Untapped Cities is excited to host a book party for author Laurie Gwen Shapiro on January 19th 6-8 PM, during the launch week of her highly anticipated first non-fiction book, The Stowaway: A Young Man’s Extraordinary Adventure to Antarctica (published by Simon & Schuster). The Stowaway is a spectacular, true story of a scrappy teenager from New York’s Lower East Side who stowed away on the Roaring Twenties’ most remarkable feat of science and daring: an expedition to Antarctica.
The book party will feature a reading of the book by Laurie Gwen Shapiro, followed by a Q&A with her and Corey S. Powell, a leading science journalist and editor, the former editor in chief of Discover and American Scientist magazines, and head science writer on Bill Nye Saves the World.
The event will take place at the Untapped Cities offices, inside the historic Starrett-Lehigh Building in Chelsea, a New York City landmark located along the Hudson River. Fittingly, the true story of The Stowaway begins in Chelsea in 1928, where Billy Gawronski swims across the Hudson River to Hoboken and starts his adventure to Antarctica. The Starrett-Lehigh Building would be constructed just two years later.
The Stowaway was just announced as one of the only non-fiction books on the coveted The Indie Next Picks list for January 2018.
Time and Date: January 19th, 2018, 6-8 PM
Price: $20 General Admission, $46 General Admission + Hardcopy of The Stowaway
Location: 601 W. 26th Street at The Centre for Social Innovation on the 3rd floor of the Starrett-Lehigh Building.
What to know: When you enter the building, tell the security guard you are going to an event at The Centre for Social Innovation. A cash bar will be available at the event. Copies of The Stowaway will be available for purchase with your ticket and on site, and can be autographed by the author.
The Starrett-Lehigh Building in Chelsea. Image via Starrett-Lehigh.com
MORE ABOUT THE BOOK:
The spectacular, true story of a scrappy teenager from New York’s Lower East Side who stowed away on the Roaring Twenties’ most remarkable feat of science and daring: an expedition to Antarctica.
It was 1928: a time of illicit booze, of Gatsby and Babe Ruth, of freewheeling fun. The Great War was over and American optimism was higher than the stock market. What better moment to launch an expedition to Antarctica, the planet’s final frontier? This was the moon landing before the 1960s. Everyone wanted to join the adventure. Rockefellers and Vanderbilts begged to be taken along as mess boys, and newspapers across the globe covered the planning’s every stage.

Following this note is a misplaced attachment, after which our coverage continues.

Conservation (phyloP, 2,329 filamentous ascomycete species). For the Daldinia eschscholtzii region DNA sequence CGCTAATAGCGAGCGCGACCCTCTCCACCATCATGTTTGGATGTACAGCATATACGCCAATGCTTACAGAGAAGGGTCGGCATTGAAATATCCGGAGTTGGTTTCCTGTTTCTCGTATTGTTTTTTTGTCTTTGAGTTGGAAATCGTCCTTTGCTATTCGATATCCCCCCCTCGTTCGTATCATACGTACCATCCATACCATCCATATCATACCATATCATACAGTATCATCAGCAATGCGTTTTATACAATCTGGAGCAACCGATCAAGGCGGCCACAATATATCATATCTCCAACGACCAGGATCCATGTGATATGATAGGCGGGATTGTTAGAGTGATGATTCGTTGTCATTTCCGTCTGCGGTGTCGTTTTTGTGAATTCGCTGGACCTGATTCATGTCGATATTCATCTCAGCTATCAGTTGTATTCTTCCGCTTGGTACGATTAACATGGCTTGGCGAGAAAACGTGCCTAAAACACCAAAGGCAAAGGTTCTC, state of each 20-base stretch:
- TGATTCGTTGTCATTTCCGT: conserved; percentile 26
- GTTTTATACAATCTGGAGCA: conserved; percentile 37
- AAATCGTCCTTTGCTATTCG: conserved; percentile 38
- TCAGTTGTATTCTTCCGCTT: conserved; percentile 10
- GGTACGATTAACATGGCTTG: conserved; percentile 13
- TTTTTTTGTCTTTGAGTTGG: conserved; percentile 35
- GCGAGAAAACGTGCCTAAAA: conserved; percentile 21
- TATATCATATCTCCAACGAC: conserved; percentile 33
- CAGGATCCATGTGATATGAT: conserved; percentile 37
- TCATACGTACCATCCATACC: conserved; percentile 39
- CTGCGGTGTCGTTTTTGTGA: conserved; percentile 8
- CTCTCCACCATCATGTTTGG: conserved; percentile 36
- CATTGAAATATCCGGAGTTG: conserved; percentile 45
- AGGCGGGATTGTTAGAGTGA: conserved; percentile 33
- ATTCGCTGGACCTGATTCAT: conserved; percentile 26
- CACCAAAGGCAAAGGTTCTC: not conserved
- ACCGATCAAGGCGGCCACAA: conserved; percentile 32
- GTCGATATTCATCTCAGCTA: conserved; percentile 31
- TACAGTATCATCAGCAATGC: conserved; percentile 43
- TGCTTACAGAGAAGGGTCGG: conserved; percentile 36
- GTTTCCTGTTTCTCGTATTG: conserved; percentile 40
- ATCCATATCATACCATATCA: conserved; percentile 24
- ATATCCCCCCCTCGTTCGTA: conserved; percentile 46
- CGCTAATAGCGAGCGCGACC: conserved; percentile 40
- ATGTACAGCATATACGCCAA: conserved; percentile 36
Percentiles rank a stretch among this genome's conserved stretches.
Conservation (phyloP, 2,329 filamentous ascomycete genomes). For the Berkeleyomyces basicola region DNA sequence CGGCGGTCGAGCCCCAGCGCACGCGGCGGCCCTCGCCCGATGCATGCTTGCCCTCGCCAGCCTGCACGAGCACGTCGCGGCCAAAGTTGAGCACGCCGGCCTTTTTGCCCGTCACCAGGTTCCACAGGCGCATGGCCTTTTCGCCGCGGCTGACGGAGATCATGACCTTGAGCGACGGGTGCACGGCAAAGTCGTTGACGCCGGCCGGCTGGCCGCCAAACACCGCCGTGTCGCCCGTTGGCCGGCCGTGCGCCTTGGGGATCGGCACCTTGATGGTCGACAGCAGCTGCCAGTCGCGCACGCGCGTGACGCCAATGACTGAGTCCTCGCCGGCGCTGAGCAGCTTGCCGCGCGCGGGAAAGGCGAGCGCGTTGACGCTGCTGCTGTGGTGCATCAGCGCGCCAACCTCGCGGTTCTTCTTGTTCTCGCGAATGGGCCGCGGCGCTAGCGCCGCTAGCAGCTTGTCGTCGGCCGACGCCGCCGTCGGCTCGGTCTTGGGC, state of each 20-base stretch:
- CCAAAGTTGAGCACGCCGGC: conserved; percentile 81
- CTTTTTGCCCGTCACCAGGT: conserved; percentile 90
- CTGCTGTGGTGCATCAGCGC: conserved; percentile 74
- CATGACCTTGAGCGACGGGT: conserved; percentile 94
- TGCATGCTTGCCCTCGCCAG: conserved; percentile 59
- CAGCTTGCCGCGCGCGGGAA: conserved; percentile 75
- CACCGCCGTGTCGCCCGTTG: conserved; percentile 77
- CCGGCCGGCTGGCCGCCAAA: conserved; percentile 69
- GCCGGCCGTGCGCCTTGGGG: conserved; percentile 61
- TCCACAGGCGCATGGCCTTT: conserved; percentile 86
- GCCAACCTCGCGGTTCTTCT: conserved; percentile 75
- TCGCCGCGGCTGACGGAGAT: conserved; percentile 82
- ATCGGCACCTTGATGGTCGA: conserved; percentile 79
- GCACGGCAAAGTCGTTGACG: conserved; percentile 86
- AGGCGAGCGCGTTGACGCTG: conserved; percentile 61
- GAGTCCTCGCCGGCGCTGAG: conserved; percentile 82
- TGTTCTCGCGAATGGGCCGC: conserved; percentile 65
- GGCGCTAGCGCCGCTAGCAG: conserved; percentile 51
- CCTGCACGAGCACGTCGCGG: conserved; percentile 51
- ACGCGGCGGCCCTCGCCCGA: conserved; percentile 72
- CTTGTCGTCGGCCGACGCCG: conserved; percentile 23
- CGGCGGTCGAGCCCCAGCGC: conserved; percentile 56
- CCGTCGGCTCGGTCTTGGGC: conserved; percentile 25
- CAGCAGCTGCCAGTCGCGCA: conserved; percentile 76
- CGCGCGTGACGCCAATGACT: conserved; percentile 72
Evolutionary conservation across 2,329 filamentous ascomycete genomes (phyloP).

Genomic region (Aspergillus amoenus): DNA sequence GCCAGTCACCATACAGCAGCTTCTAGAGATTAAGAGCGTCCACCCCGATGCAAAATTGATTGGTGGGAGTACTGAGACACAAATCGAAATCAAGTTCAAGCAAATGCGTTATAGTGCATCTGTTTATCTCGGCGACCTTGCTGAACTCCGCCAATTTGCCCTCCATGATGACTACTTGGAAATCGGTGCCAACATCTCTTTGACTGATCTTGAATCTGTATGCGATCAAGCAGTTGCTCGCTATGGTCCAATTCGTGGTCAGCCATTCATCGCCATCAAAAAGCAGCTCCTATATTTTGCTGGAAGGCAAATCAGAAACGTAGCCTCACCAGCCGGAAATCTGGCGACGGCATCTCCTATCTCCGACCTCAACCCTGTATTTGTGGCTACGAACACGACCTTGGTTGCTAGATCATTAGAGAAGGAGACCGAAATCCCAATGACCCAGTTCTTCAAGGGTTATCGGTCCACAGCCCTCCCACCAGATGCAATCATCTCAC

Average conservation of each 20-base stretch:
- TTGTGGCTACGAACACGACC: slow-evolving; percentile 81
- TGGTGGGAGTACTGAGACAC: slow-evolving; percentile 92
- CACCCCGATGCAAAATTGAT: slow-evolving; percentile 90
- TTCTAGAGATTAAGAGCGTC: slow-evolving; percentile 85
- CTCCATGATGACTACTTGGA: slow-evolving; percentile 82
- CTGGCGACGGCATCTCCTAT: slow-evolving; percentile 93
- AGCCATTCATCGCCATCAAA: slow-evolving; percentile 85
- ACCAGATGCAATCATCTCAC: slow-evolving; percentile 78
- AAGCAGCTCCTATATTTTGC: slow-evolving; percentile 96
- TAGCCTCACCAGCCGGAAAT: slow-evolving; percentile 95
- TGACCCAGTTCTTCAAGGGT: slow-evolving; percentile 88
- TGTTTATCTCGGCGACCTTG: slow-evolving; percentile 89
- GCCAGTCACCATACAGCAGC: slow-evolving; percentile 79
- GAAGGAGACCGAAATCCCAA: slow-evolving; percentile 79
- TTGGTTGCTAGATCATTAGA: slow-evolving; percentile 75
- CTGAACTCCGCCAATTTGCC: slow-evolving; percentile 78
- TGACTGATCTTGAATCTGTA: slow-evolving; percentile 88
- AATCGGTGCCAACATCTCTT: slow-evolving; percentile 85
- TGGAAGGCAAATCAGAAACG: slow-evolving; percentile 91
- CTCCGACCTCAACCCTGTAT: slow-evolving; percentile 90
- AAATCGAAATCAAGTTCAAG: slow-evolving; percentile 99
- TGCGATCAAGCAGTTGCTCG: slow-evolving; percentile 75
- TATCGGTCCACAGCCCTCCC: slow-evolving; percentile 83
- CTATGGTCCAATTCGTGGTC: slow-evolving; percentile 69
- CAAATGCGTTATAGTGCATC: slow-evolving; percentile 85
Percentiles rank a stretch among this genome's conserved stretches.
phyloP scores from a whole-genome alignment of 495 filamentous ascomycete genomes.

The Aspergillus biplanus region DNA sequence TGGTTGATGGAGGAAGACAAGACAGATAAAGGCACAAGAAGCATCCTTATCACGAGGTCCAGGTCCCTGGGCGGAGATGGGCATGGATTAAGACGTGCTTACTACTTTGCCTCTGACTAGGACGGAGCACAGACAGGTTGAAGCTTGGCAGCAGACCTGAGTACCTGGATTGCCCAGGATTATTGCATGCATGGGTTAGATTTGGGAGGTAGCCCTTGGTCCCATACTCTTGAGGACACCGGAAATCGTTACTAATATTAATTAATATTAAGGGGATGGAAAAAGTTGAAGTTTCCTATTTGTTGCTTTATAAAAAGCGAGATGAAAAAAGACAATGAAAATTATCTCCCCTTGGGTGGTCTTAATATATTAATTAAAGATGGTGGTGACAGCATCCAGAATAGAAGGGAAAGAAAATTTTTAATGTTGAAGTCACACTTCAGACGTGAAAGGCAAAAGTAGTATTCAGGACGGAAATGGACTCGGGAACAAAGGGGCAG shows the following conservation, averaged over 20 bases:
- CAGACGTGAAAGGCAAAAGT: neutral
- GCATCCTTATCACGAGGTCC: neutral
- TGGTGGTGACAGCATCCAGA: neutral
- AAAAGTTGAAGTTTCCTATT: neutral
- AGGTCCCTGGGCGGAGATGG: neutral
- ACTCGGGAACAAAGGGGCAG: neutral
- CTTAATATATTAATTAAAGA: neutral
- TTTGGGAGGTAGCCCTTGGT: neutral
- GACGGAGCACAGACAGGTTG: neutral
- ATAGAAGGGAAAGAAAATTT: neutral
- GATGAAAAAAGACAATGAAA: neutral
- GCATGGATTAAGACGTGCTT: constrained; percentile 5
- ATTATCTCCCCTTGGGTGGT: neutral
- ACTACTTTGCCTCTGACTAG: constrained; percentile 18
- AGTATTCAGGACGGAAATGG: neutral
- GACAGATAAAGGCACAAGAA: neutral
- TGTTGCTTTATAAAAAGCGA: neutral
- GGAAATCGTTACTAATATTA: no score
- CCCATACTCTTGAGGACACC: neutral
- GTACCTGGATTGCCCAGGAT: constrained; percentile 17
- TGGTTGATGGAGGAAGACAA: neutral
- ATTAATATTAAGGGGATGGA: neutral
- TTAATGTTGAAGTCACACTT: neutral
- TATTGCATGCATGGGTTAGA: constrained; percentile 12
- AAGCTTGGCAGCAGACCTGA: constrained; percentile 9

The night before the expedition’s flagship launched, Billy Gawronski—a skinny, first generation New York City high schooler desperate to escape a dreary future in the family upholstery business—jumped into the Hudson River and snuck aboard.
Could he get away with it?
From the grimy streets of New York’s Lower East Side to the rowdy dance halls of sultry Francophone Tahiti, all the way to Antarctica’s blinding white and deadly freeze, Laurie Gwen Shapiro’s The Stowaway takes you on the unforgettable voyage of a gutsy young stowaway who became an international celebrity, a mascot for an up-by-your bootstraps age.
WHAT PEOPLE ARE SAYING ABOUT THE STOWAWAY:
“Shapiro has rescued from oblivion a wondrous tale of exploration. The Stowaway is a thrilling adventure that captures not only the making of a man but of a nation.”
— David Grann, bestselling author of Killers of the Flower Moon
“The Stowaway proves that fact is stranger and funnier and more amazing than fiction. Laurie Gwen Shapiro artfully draws the reader into the tale of Billy Gawronski, a dreamer and adventurer. Through the wild story of his travels to Antarctica, we see history come vividly to life.”
— Susan Orlean, bestselling author of Rin Tin Tin
“This fascinating and exciting story contrasts the optimism and sense of progress of the 1920s with the devastation of the 1930s…much to delight in here.”
— Library Journal
“In this true-life adventure yarn, filmmaker Shapiro reconstructs the story of Billy Gawronski, who captured the boundless optimism of the American national psyche in the lead up to the Great Depression when, in 1928, he attempted to stow away on a ship headed to the Antarctic … This coming-of-age story about a strong-willed boy with an insatiable appetite for adventure … will appeal to both adult and young adult readers.”
— Publishers Weekly